Adams takes the view that a particular problem for the Bay of Plenty goes back to the high cost of land. “You’ve got very rich horticultural soils here and people are starting to pay big bucks for canopy ha,” he said.

“Then you have to get it rezoned, which takes time and involves a minefield of national policy statements to be navigated.”

His view was that it was difficult to find a way through national policies on issues such as the environment in order to carry out urban development.

In the end developers might be best off to pay massive premiums for land that is already zoned residential. “You still pay massive amounts of money and just sit there land banking for years,” he said.

Smart Growth to play key role

Peter Winder, who recently tendered for and took over as chairman of Smart Growth from Bill Wasley, who was appointed one of the Tauranga commissioners, said there were a number of property rising issues facing the region.

Winder said these were “… fundamentally rapid population growth and high rates of previous pre-Covid immigration, as well as quite significant domestic migration towards attractive places to live, like Tauranga and the Western Bay”.

The increasing acceptance of home offices was one element he said, noting that the ability to work from anywhere means that people have more choice as to where they live than they might have had previously.

“Other things for the region include the fact that we have had a very strong export economy and the resurgence of kiwifruit,” he said.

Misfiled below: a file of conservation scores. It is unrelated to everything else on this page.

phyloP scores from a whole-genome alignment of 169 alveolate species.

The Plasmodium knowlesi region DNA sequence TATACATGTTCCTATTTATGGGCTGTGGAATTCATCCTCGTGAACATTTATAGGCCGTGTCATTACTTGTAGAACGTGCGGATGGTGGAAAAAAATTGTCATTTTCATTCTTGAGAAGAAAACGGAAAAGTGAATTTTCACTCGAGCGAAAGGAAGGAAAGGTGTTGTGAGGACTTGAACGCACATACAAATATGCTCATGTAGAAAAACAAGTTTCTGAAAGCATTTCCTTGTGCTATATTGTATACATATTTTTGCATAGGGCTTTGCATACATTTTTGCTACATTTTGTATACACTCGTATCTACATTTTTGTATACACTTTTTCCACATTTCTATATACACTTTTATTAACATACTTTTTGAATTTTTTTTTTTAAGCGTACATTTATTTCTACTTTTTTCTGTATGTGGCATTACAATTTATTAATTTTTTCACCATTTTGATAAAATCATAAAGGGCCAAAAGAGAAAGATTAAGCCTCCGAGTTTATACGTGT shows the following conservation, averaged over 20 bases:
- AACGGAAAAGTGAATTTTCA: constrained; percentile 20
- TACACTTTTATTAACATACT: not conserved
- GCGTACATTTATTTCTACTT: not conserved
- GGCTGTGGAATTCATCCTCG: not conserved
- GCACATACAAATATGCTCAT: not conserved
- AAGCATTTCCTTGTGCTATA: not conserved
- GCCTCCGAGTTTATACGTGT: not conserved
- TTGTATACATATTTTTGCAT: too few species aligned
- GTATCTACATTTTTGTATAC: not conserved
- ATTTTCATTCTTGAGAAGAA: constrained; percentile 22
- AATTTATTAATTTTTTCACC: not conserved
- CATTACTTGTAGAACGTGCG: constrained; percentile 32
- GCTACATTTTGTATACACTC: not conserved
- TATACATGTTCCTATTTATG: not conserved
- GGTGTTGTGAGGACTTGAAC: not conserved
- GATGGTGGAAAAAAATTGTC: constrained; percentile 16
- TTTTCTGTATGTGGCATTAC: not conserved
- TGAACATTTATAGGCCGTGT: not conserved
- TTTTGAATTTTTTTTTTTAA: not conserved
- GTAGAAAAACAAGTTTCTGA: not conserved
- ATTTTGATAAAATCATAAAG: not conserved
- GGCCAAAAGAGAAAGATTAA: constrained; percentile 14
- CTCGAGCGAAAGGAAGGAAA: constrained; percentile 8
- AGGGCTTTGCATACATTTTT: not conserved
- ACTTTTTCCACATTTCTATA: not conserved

“All of these things that are part of the BOP economy have contributed to that. Even in a post -covid world, where net inwards migration from offshore has been zero, the potential for ongoing moves out of Auckland towards places like Tauranga remains high.”

Winder said that, on the one hand there had been very strong growth and on the other, Tauranga and Western Bay were quite complicated and constrained in terms of their topography and the availability of lands that can sensibly be developed for housing.

“And that’s not necessarily a result of crazy planning rules. It’s a reflection of the particular geology and topography and it’s part of what makes the area attractive. We have wonderful beaches and a beautiful harbour, but it’s a tricky place to build.”

Tauranga City has recently written to the Ministry of the Environment and made it clear that in the medium term it is unable to meet the requirements of the national policy statement. However, said Winder, there was regular ministerial level engagement with the Western Bay and a number of groups supporting Smart Growth.

The work on Smart Growth provided an opportunity to deal with a range of really complicated questions in one of the areas most challenged by growth, said Winder..“Yes, we will see progress, but it won’t be overnight.”